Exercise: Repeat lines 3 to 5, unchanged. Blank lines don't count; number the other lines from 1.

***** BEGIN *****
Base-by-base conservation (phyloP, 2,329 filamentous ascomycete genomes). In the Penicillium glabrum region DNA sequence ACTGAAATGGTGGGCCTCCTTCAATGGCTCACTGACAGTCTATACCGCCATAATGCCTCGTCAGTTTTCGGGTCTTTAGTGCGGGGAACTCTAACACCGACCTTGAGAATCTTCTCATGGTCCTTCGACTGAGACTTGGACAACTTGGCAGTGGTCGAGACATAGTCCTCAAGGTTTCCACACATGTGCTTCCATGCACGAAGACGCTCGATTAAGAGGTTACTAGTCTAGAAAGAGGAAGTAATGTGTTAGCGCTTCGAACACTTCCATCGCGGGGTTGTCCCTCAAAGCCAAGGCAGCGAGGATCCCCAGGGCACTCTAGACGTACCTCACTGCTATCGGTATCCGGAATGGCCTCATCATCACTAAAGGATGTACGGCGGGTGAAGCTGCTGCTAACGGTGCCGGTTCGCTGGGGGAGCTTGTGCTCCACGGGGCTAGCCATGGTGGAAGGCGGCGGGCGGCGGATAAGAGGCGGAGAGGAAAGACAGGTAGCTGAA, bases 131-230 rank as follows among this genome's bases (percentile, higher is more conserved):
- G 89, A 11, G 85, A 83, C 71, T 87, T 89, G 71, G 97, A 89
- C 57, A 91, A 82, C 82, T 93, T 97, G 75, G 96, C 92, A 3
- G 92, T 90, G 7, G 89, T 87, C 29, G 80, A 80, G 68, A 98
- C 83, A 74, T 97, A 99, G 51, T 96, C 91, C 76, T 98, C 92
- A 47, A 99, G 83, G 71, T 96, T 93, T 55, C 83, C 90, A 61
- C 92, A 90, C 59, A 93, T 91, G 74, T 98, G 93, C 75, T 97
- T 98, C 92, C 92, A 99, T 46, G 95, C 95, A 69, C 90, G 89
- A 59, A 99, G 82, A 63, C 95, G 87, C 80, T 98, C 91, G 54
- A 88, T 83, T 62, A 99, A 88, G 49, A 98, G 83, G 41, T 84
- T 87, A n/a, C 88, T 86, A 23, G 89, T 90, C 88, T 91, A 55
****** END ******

- C 57, A 91, A 82, C 82, T 93, T 97, G 75, G 96, C 92, A 3
- G 92, T 90, G 7, G 89, T 87, C 29, G 80, A 80, G 68, A 98
- C 83, A 74, T 97, A 99, G 51, T 96, C 91, C 76, T 98, C 92